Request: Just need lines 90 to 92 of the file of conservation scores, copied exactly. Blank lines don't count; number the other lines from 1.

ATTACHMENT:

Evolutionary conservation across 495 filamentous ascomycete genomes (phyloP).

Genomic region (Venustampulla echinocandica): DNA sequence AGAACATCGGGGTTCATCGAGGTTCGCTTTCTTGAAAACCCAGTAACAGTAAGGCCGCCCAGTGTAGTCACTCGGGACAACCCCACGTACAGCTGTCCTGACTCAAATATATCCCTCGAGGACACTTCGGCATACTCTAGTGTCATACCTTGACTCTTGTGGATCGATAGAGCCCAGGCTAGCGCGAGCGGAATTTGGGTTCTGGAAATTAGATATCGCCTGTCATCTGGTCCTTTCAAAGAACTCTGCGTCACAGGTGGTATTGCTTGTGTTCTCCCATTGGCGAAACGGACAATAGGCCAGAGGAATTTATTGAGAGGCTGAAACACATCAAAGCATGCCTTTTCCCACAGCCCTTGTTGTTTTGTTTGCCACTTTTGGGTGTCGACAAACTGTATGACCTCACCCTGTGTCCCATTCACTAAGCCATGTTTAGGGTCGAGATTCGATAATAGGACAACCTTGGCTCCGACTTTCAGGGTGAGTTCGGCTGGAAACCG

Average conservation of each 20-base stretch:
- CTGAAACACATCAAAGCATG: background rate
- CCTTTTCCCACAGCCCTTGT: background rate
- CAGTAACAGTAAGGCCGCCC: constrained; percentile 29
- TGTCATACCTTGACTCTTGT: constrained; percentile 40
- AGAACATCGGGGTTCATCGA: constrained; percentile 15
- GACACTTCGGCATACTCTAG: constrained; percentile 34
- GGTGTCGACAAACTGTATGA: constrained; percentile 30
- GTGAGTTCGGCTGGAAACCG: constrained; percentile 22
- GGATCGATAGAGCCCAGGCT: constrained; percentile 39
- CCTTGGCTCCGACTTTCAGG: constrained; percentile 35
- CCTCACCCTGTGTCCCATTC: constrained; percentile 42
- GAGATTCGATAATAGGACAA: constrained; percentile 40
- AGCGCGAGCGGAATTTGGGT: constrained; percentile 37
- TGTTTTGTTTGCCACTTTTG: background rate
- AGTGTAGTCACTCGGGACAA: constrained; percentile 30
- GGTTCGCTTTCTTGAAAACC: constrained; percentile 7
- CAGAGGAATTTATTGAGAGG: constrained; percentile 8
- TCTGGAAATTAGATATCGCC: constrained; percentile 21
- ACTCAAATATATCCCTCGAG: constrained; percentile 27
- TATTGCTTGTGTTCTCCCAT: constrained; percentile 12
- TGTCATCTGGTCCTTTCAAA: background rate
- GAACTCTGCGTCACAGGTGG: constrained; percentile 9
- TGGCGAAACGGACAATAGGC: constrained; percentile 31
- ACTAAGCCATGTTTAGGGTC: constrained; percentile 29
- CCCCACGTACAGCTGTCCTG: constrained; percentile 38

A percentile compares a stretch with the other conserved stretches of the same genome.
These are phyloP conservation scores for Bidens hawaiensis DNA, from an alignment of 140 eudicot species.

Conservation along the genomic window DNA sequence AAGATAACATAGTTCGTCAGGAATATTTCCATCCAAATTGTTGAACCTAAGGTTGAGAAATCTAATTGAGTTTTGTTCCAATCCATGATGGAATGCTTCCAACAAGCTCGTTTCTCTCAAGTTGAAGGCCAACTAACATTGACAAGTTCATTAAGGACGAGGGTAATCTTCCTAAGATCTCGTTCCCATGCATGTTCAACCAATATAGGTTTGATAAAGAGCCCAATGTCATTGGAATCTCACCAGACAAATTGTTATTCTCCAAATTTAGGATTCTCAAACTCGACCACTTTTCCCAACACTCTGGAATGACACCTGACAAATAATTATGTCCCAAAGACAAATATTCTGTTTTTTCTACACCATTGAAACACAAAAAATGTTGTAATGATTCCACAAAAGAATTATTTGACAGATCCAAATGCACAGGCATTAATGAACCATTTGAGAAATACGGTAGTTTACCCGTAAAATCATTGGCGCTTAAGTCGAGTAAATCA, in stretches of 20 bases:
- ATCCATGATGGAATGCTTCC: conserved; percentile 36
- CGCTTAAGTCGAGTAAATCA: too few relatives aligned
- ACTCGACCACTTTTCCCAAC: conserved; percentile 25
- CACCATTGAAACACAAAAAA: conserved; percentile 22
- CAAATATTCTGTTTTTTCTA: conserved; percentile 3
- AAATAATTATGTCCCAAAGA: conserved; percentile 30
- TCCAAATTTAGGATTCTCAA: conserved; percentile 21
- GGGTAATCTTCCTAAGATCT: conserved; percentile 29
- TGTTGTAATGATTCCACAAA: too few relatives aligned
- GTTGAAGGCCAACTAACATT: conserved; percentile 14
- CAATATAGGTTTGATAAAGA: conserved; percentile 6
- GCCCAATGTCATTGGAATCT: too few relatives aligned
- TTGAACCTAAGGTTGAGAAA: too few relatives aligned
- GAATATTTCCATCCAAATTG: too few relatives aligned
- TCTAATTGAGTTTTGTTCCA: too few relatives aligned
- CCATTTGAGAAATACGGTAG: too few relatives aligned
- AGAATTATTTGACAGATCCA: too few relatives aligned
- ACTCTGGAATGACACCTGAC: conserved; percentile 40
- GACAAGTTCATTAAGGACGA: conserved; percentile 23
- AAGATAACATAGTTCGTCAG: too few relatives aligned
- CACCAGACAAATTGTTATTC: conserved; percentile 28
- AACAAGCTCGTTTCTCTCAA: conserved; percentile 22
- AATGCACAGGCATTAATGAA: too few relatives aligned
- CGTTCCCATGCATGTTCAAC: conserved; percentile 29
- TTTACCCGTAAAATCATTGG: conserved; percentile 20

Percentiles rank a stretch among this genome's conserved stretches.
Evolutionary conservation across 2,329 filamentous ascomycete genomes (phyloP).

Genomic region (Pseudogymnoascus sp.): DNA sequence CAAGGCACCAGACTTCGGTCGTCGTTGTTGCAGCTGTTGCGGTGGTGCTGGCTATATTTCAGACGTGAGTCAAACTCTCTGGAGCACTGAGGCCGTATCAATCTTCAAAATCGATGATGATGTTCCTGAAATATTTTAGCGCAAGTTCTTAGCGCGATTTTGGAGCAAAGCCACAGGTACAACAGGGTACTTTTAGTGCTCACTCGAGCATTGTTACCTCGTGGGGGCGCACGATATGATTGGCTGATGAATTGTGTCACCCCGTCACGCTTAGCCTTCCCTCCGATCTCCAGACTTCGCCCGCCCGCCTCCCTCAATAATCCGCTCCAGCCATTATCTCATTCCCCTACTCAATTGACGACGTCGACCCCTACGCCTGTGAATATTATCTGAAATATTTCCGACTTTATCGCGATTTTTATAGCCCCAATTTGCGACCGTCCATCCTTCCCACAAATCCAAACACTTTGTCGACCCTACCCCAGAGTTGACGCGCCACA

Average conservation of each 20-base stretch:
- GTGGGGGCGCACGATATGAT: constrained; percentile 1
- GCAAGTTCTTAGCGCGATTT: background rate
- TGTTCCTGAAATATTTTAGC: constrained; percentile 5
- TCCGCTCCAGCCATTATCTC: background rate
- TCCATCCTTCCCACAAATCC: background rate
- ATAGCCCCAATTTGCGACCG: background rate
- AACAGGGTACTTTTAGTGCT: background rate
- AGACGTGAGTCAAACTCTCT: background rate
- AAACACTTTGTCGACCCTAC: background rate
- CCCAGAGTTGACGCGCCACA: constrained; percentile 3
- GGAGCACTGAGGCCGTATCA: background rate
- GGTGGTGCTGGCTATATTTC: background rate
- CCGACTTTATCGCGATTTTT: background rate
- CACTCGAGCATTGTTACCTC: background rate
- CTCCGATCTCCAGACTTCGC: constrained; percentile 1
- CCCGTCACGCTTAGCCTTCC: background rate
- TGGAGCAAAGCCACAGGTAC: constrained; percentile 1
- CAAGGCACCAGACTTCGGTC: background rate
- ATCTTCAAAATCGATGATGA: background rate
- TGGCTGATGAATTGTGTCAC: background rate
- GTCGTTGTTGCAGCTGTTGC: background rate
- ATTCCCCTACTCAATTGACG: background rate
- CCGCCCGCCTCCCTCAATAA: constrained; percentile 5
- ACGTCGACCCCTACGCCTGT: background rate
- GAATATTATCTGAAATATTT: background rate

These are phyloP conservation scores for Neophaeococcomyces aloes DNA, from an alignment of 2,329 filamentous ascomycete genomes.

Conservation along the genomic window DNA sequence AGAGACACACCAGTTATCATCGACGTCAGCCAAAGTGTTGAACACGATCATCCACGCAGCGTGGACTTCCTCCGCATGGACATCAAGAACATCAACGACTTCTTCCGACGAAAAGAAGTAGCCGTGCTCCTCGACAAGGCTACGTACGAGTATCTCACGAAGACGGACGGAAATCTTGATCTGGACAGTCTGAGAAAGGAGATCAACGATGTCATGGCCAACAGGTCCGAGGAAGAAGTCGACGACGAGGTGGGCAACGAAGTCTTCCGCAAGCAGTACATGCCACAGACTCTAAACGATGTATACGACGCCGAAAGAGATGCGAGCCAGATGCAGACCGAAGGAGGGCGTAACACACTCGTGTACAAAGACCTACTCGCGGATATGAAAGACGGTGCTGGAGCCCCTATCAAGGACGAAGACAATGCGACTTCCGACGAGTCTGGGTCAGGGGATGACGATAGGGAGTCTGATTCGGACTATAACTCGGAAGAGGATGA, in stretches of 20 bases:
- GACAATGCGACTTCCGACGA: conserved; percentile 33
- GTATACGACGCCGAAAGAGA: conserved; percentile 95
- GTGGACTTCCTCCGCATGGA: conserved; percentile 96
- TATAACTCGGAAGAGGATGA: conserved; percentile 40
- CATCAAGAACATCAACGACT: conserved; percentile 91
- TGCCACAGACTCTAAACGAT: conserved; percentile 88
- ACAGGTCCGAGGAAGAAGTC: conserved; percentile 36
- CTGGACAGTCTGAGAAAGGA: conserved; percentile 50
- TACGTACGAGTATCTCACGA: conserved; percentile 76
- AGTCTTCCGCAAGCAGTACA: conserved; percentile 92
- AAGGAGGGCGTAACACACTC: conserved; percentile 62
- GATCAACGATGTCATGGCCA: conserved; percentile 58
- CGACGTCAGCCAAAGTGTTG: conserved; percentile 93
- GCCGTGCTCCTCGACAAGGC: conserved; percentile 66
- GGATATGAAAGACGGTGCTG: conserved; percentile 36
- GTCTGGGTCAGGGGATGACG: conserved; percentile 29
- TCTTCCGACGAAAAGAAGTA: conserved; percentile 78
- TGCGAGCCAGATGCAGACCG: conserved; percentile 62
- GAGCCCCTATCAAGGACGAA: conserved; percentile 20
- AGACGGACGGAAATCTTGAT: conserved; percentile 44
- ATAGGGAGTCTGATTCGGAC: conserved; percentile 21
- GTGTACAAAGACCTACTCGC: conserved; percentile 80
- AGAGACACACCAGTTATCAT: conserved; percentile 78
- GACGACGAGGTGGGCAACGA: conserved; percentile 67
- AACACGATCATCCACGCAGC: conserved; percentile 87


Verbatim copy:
- GTGGACTTCCTCCGCATGGA: conserved; percentile 96
- TATAACTCGGAAGAGGATGA: conserved; percentile 40
- CATCAAGAACATCAACGACT: conserved; percentile 91